This widely disproportionate division of wealth and power between affluent capitalists and their industrial workers was rightfully considered by the workers to be unjustifiable in America’s democratic society. This gave birth to the “labor question,” which Eugene V. Debs called “the movement of men that earn their living with their hands; that are employed, and paid in wages; are gathered under roofs of factories, sent out on farms, sent out on ships, gathered on the walls” (Phillips 16-17). American workers took up the “labor question” and, as the evolving American Labor Movement, they have pursued the answer to that question through a rollercoaster ride of growth and decline, marked by notable movements, strikes and legislation. As we learned in class, the struggle for industrial democracy resulted in material gains such as: better wages and working conditions; and increased job security, both through the American Federation of Labor style of monopolization of work and the Congress of Industrial Organizations style of grievance machinery and protections from arbitrary firing. We also learned in class that there was some progress, especially for white men, in the areas of: dignity at work and right to complain; greater control over work; democratic unions, end of the Depression; and increased government regulation.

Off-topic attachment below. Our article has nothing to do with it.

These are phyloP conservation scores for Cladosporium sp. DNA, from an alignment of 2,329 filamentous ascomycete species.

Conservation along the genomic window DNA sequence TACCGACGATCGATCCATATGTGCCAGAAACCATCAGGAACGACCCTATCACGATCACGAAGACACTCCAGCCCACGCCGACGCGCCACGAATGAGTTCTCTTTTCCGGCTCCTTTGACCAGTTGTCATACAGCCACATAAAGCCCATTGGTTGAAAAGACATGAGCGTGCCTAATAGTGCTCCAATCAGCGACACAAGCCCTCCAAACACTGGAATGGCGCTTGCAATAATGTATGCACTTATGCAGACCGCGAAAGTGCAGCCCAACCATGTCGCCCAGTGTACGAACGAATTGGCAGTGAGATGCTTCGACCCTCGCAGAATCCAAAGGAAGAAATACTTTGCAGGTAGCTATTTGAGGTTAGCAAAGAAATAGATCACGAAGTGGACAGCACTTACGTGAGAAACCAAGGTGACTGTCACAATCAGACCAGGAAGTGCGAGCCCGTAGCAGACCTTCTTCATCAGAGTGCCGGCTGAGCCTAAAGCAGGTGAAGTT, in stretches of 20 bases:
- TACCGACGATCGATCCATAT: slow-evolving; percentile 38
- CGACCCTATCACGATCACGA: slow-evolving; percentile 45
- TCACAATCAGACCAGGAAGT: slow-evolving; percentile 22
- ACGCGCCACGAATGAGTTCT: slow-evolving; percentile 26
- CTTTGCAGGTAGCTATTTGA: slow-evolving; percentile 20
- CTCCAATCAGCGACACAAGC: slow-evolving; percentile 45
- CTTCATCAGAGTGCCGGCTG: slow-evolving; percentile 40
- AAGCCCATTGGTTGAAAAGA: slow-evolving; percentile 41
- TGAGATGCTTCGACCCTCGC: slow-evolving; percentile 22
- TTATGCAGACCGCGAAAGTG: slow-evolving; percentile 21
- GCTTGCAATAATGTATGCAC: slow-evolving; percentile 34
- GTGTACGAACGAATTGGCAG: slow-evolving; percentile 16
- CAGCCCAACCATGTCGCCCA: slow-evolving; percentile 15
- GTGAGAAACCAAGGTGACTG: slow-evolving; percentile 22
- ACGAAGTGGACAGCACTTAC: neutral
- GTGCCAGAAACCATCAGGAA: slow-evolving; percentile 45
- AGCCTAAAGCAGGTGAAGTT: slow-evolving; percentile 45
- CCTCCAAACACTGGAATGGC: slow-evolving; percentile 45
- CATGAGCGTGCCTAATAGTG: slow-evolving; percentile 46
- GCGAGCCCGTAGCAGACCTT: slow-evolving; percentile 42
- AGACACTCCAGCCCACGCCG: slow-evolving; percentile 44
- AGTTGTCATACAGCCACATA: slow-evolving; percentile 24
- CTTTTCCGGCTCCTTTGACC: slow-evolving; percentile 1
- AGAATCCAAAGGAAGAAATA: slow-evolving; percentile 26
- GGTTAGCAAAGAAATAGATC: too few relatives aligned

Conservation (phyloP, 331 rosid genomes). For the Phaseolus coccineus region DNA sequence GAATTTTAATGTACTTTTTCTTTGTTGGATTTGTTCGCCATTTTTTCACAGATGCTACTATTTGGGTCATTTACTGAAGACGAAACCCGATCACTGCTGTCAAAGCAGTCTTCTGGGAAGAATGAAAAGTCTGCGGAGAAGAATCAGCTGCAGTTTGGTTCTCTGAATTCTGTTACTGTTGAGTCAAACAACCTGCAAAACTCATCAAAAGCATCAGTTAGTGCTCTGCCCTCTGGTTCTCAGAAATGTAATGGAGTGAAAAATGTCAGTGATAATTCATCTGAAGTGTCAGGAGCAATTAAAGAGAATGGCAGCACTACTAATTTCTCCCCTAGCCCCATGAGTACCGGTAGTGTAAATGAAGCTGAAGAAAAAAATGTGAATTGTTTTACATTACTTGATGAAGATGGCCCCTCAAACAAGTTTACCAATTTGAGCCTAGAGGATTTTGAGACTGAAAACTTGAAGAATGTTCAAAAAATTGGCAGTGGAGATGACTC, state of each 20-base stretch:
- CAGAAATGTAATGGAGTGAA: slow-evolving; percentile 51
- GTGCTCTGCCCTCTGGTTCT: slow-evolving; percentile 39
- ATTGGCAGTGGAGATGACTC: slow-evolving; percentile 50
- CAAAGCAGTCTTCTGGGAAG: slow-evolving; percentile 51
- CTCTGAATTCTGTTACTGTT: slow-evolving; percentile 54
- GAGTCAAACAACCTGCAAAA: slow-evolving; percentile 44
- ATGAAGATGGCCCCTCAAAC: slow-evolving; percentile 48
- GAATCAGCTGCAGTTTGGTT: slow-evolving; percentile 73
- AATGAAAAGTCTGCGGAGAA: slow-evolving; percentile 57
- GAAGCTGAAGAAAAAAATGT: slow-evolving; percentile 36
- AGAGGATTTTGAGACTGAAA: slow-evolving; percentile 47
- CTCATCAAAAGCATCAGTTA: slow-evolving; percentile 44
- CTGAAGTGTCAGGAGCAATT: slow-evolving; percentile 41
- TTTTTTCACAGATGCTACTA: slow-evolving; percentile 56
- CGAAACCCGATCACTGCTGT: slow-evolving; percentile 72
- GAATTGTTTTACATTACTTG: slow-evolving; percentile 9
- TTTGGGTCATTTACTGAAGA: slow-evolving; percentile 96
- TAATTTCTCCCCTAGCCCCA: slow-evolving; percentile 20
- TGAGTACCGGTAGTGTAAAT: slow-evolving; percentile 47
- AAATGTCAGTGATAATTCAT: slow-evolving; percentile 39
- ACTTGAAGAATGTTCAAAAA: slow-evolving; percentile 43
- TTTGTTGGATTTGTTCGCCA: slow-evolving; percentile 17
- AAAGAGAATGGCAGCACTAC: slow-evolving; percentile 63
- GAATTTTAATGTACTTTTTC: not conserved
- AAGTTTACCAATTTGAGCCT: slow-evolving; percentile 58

The “labor question” is still vital in American society because “the central problems of the labor question — the basis of American democracy; the relationships among civil, political, and economic participation; the meanings of citizenshipâ€¦remain central still” (Currarino 9-10). In addition, global pressures (Greenhouse 97) compel a hybrid “labor question”: in The Role of Trade Unions in the Global Economy and the Fight Against Poverty, the International Workers’ Symposium concluded that: globalization is one of the greatest challenges to unions; and the International Labor Organization responds to these challenges by promoting decent work as a way out of poverty and toward universal human rights (International Workers’ Symposium 13).
2. The roles of racism, sexism and xenophobia in the history of the labor movement and how unions can overcome them among their members.